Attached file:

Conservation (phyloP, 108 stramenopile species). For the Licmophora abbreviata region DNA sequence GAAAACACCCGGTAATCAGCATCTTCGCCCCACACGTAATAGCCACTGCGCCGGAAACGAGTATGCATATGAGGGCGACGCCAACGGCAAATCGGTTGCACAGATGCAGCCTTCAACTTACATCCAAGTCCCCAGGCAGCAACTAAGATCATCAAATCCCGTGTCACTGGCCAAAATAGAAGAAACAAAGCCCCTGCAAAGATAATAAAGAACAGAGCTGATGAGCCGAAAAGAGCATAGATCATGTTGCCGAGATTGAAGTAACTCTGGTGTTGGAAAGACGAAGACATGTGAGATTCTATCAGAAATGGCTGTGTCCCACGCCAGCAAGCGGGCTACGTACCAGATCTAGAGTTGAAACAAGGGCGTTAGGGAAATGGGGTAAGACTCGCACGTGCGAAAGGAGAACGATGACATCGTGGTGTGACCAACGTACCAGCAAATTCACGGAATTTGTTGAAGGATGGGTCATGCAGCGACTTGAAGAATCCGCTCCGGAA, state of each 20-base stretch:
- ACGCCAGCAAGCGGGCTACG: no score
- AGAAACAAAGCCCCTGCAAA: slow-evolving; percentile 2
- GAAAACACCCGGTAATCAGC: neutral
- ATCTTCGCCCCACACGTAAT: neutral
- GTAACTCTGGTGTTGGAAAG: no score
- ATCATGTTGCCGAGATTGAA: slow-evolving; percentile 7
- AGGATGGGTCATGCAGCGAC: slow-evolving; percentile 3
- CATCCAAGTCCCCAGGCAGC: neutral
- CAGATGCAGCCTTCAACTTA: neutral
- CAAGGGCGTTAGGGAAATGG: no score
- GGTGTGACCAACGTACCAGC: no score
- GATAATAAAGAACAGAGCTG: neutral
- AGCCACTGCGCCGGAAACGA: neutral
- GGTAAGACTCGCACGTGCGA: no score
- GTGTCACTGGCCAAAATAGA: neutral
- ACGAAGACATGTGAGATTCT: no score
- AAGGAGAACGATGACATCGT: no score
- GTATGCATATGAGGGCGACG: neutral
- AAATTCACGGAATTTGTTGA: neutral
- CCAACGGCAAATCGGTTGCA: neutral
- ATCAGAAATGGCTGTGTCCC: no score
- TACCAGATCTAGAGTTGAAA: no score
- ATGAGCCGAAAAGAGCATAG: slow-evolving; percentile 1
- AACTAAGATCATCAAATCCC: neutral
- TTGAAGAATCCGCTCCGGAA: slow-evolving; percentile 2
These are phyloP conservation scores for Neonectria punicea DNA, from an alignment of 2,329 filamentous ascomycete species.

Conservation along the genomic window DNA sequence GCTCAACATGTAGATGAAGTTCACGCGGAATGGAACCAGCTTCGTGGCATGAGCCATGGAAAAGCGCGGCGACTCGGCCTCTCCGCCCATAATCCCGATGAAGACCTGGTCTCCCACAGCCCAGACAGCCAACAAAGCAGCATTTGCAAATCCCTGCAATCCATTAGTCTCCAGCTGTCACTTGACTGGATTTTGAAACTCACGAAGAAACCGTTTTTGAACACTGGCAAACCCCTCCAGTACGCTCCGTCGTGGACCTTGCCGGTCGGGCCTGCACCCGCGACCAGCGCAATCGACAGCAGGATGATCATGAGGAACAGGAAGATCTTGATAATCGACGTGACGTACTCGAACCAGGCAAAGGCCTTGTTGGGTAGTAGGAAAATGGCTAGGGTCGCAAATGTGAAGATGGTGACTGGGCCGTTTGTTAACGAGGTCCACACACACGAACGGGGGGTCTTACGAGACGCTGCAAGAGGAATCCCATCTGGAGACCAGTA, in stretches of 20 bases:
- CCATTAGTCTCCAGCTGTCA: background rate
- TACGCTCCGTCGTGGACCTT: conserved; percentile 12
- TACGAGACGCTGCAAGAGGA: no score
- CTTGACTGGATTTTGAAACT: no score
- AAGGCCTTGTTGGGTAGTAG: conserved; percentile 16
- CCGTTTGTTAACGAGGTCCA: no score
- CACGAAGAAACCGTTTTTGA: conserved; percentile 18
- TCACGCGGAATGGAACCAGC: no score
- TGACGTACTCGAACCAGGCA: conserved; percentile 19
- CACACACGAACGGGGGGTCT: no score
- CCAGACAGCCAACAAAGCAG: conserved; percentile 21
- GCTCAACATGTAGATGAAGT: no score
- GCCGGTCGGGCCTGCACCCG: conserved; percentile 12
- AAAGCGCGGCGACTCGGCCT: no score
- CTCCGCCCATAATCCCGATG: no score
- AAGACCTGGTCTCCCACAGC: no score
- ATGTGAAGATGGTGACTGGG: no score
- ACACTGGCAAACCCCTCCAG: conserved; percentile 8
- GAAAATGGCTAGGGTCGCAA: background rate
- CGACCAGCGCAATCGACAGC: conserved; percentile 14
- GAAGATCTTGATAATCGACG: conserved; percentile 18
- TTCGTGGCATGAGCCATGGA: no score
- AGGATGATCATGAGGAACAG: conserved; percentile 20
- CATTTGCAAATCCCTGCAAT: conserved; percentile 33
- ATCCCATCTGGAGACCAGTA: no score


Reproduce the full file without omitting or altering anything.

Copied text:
Conservation (phyloP, 108 stramenopile species). For the Licmophora abbreviata region DNA sequence GAAAACACCCGGTAATCAGCATCTTCGCCCCACACGTAATAGCCACTGCGCCGGAAACGAGTATGCATATGAGGGCGACGCCAACGGCAAATCGGTTGCACAGATGCAGCCTTCAACTTACATCCAAGTCCCCAGGCAGCAACTAAGATCATCAAATCCCGTGTCACTGGCCAAAATAGAAGAAACAAAGCCCCTGCAAAGATAATAAAGAACAGAGCTGATGAGCCGAAAAGAGCATAGATCATGTTGCCGAGATTGAAGTAACTCTGGTGTTGGAAAGACGAAGACATGTGAGATTCTATCAGAAATGGCTGTGTCCCACGCCAGCAAGCGGGCTACGTACCAGATCTAGAGTTGAAACAAGGGCGTTAGGGAAATGGGGTAAGACTCGCACGTGCGAAAGGAGAACGATGACATCGTGGTGTGACCAACGTACCAGCAAATTCACGGAATTTGTTGAAGGATGGGTCATGCAGCGACTTGAAGAATCCGCTCCGGAA, state of each 20-base stretch:
- ACGCCAGCAAGCGGGCTACG: no score
- AGAAACAAAGCCCCTGCAAA: slow-evolving; percentile 2
- GAAAACACCCGGTAATCAGC: neutral
- ATCTTCGCCCCACACGTAAT: neutral
- GTAACTCTGGTGTTGGAAAG: no score
- ATCATGTTGCCGAGATTGAA: slow-evolving; percentile 7
- AGGATGGGTCATGCAGCGAC: slow-evolving; percentile 3
- CATCCAAGTCCCCAGGCAGC: neutral
- CAGATGCAGCCTTCAACTTA: neutral
- CAAGGGCGTTAGGGAAATGG: no score
- GGTGTGACCAACGTACCAGC: no score
- GATAATAAAGAACAGAGCTG: neutral
- AGCCACTGCGCCGGAAACGA: neutral
- GGTAAGACTCGCACGTGCGA: no score
- GTGTCACTGGCCAAAATAGA: neutral
- ACGAAGACATGTGAGATTCT: no score
- AAGGAGAACGATGACATCGT: no score
- GTATGCATATGAGGGCGACG: neutral
- AAATTCACGGAATTTGTTGA: neutral
- CCAACGGCAAATCGGTTGCA: neutral
- ATCAGAAATGGCTGTGTCCC: no score
- TACCAGATCTAGAGTTGAAA: no score
- ATGAGCCGAAAAGAGCATAG: slow-evolving; percentile 1
- AACTAAGATCATCAAATCCC: neutral
- TTGAAGAATCCGCTCCGGAA: slow-evolving; percentile 2
These are phyloP conservation scores for Neonectria punicea DNA, from an alignment of 2,329 filamentous ascomycete species.

Conservation along the genomic window DNA sequence GCTCAACATGTAGATGAAGTTCACGCGGAATGGAACCAGCTTCGTGGCATGAGCCATGGAAAAGCGCGGCGACTCGGCCTCTCCGCCCATAATCCCGATGAAGACCTGGTCTCCCACAGCCCAGACAGCCAACAAAGCAGCATTTGCAAATCCCTGCAATCCATTAGTCTCCAGCTGTCACTTGACTGGATTTTGAAACTCACGAAGAAACCGTTTTTGAACACTGGCAAACCCCTCCAGTACGCTCCGTCGTGGACCTTGCCGGTCGGGCCTGCACCCGCGACCAGCGCAATCGACAGCAGGATGATCATGAGGAACAGGAAGATCTTGATAATCGACGTGACGTACTCGAACCAGGCAAAGGCCTTGTTGGGTAGTAGGAAAATGGCTAGGGTCGCAAATGTGAAGATGGTGACTGGGCCGTTTGTTAACGAGGTCCACACACACGAACGGGGGGTCTTACGAGACGCTGCAAGAGGAATCCCATCTGGAGACCAGTA, in stretches of 20 bases:
- CCATTAGTCTCCAGCTGTCA: background rate
- TACGCTCCGTCGTGGACCTT: conserved; percentile 12
- TACGAGACGCTGCAAGAGGA: no score
- CTTGACTGGATTTTGAAACT: no score
- AAGGCCTTGTTGGGTAGTAG: conserved; percentile 16
- CCGTTTGTTAACGAGGTCCA: no score
- CACGAAGAAACCGTTTTTGA: conserved; percentile 18
- TCACGCGGAATGGAACCAGC: no score
- TGACGTACTCGAACCAGGCA: conserved; percentile 19
- CACACACGAACGGGGGGTCT: no score
- CCAGACAGCCAACAAAGCAG: conserved; percentile 21
- GCTCAACATGTAGATGAAGT: no score
- GCCGGTCGGGCCTGCACCCG: conserved; percentile 12
- AAAGCGCGGCGACTCGGCCT: no score
- CTCCGCCCATAATCCCGATG: no score
- AAGACCTGGTCTCCCACAGC: no score
- ATGTGAAGATGGTGACTGGG: no score
- ACACTGGCAAACCCCTCCAG: conserved; percentile 8
- GAAAATGGCTAGGGTCGCAA: background rate
- CGACCAGCGCAATCGACAGC: conserved; percentile 14
- GAAGATCTTGATAATCGACG: conserved; percentile 18
- TTCGTGGCATGAGCCATGGA: no score
- AGGATGATCATGAGGAACAG: conserved; percentile 20
- CATTTGCAAATCCCTGCAAT: conserved; percentile 33
- ATCCCATCTGGAGACCAGTA: no score